ClinicalTrials.gov
ClinicalTrials.gov Menu

Nighttime Macronutrient Choice and Combined Resistance and High-intensity Interval Training

The safety and scientific validity of this study is the responsibility of the study sponsor and investigators. Listing a study does not mean it has been evaluated by the U.S. Federal Government. Read our disclaimer for details.
ClinicalTrials.gov Identifier: NCT01830946
Recruitment Status : Completed
First Posted : April 12, 2013
Last Update Posted : April 15, 2013
Sponsor:
Information provided by (Responsible Party):
Michael J. Ormsbee, Florida State University

Brief Summary:

Obesity is recognized as a major public health concern because of its link to potential fatal complications arising from metabolic and cardiovascular diseases. Despite many pharmacological advances in this field, lifestyle strategies that emphasize proper nutrient intake and physical activity continue to be the primary strategy for individuals to fight obesity. However, controversy exists regarding the type and timing of exercise and specific nutrient intake to maximize fat loss, muscle gain, and beneficial cardio-metabolic adaptations derived from these lifestyle interventions. Furthermore, limited data exists investigating the impact of nutrient timing at times other than immediately before or after exercise and no studies have examined time-of-day nutritional intake in overweight or obese individuals.In addition, many individuals attempting to improve body composition and cardio-metabolic health are concerned with what food choices are appropriate in the late evening to support positive physiological adaptations. However, research-based information examining this topic is scarce.

The investigators hypothesize that consumption of a protein beverage in the late evening before sleep will improve body composition, cardio-metabolic health, and adaptations to exercise more than an isocaloric placebo beverage. The investigators also hypothesize that the different digestion and absorption kinetics of whey and casein proteins will elicit different effects on the measures variables.


Condition or disease Intervention/treatment Phase
Obesity Other: Whey Protein Other: Combined Resistance and High-Intensity Interval training Other: Casein Protein Not Applicable

Detailed Description:

The purpose of this study is to examine the effect of consumption of a protein beverage in the late evening before sleep along with the combination of resistance and high-intensity interval training on improving body composition, muscle strength and overall health compared to a carbohydrate placebo beverage in overweight and obese individuals. Specifically, we will be measuring heart rate, blood pressure, body composition, resting metabolism, maximal strength,cardiovascular function, hormones levels, blood lipid profile, appetite, mood state, and dietary intake. Specific aims of the study are:

To determine if acute ingestion of a liquid ready-to-drink protein supplement (30g whey or casein protein per serving) consumed in the late evening before sleep will alter the physiological milieu to favor anabolism and alter lipolysis and fat oxidation more than the carbohydrate placebo (34g of maltodextrin per serving).

To determine if 4 weeks of daily protein supplementation (same supplement as above) in the late evening along with 3 days of exercise training per week will improve body composition, blood lipid profile, strength, cardiovascular risk profile more than a placebo beverage.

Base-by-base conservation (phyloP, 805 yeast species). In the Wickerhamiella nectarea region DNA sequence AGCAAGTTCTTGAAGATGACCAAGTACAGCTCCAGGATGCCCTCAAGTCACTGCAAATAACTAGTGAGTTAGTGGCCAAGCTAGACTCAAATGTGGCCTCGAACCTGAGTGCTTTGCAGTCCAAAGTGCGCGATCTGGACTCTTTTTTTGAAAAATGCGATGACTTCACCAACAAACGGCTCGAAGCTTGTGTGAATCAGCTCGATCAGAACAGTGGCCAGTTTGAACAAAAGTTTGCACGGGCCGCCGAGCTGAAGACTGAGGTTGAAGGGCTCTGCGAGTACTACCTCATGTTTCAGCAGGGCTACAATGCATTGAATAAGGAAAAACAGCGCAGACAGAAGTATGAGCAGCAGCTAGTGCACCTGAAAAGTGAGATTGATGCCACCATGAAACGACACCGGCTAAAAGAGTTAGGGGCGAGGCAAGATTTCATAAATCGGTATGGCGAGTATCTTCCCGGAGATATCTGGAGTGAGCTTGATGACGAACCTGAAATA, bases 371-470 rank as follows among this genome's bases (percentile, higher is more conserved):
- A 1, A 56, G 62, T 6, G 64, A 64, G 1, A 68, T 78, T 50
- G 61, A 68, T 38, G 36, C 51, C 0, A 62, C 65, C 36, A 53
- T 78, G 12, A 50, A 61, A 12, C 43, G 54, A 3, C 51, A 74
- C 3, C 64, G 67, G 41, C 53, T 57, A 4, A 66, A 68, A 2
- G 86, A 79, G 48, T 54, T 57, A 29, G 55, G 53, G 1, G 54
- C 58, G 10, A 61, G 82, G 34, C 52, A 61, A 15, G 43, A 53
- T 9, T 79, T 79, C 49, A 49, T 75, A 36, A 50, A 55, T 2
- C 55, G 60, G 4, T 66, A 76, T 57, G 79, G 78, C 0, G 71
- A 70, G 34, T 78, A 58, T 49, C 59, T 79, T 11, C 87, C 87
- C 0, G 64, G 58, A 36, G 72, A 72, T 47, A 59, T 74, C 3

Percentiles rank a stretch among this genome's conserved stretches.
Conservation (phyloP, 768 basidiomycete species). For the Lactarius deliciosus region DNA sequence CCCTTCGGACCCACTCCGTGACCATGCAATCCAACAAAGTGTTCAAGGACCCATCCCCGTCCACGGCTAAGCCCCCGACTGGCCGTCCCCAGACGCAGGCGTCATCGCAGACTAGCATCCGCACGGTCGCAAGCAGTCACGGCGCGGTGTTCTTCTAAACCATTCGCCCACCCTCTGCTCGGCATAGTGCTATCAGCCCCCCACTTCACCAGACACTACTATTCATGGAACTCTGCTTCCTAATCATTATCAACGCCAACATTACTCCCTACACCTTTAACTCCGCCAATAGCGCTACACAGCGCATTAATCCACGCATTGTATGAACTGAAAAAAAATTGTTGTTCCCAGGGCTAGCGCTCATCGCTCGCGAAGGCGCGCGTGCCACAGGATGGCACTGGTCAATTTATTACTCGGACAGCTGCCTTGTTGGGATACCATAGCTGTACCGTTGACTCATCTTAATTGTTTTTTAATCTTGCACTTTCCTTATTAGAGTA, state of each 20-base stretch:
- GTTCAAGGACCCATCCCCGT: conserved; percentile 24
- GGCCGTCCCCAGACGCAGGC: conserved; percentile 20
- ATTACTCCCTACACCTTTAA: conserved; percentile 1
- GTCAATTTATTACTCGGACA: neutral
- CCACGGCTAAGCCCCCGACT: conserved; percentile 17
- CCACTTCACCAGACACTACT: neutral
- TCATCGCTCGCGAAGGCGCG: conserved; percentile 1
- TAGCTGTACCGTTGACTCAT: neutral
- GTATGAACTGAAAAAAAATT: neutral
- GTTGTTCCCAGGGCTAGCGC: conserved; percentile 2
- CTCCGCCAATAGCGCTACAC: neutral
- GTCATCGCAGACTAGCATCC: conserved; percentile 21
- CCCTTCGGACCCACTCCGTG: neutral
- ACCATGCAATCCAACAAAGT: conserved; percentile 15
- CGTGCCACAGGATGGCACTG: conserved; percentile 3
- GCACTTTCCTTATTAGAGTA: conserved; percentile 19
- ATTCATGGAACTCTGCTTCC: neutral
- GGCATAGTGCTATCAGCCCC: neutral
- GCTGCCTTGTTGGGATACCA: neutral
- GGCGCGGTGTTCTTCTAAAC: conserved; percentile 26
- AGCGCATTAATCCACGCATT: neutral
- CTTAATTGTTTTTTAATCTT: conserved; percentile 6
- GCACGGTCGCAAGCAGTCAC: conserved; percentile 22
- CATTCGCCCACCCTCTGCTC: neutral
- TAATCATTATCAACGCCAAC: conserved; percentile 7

Study Type : Interventional  (Clinical Trial)
Actual Enrollment : 59 participants
Allocation: Randomized
Intervention Model: Parallel Assignment
Masking: Double (Participant, Investigator)
Primary Purpose: Treatment
Official Title: The Effect of Nighttime Macronutrient Choice and Combined Resistance and High-Intensity Interval Training on Body Composition, Cardiovascular Health, Resting Metabolism, Appetite and Strength in Overweight and Obese Adults
Study Start Date : September 2011
Actual Primary Completion Date : August 2012
Actual Study Completion Date : November 2012

Resource links provided by the National Library of Medicine

Drug Information available for: Casein

Arm Intervention/treatment
Experimental: Whey Protein and Exercise Training
This arm involves 4 weeks of consuming a whey protein supplement late in the evening before bed along with combined resistance and high-intensity interval training 3 days per week for 4 weeks (two days of resistance training and one day of high-intensity interval training).
Other: Whey Protein
Whey protein will be consumed every night of the week as the last food or caloric beverage prior to sleep in the evening at least two hours after dinner but no more than 30 minutes before bed.

Other: Combined Resistance and High-Intensity Interval training
Completed 3 d/wk for 4 wks (2 d of Resistance Training (RT) and 1 d of High-Intensity Interval Training (HITT)). RT exercises were chest press, seated row,leg press, shoulder press, leg extension, and leg curl (3 total sets: 2 sets of 10 repetitions and a 3rd set to muscular exhaustion with a load equaling 75-85% of 1-Repetition Maximum(RM)). All exercises and sets were separated by 90-120 sec of rest. HIIT training was completed on commerical cardiovascular equipment and requires subjects to rate their perceived exertion on a scale from 1 to 10 (1= resting quietly, 5= a warm-up level, 10= an all-out exertion). Subjects warmed-up for 2 min at level 5 and increased their exertion each min for 3 min until level 9 is perceived and then recover at level 6 for 1 min. This pattern was repeated 4 times, where the 4th cycle subjects increased their last min of exertion to level 10, followed by 1-min recovery at the initial warm-up level 5.

Placebo Comparator: Carbohydrate and Exercise Training
This arm involves 4 weeks of consuming a carbohydrate placebo late in the evening before bed along with combined resistance and high-intensity interval training 3 days per week for 4 weeks (two days of resistance training and one day of high-intensity interval training).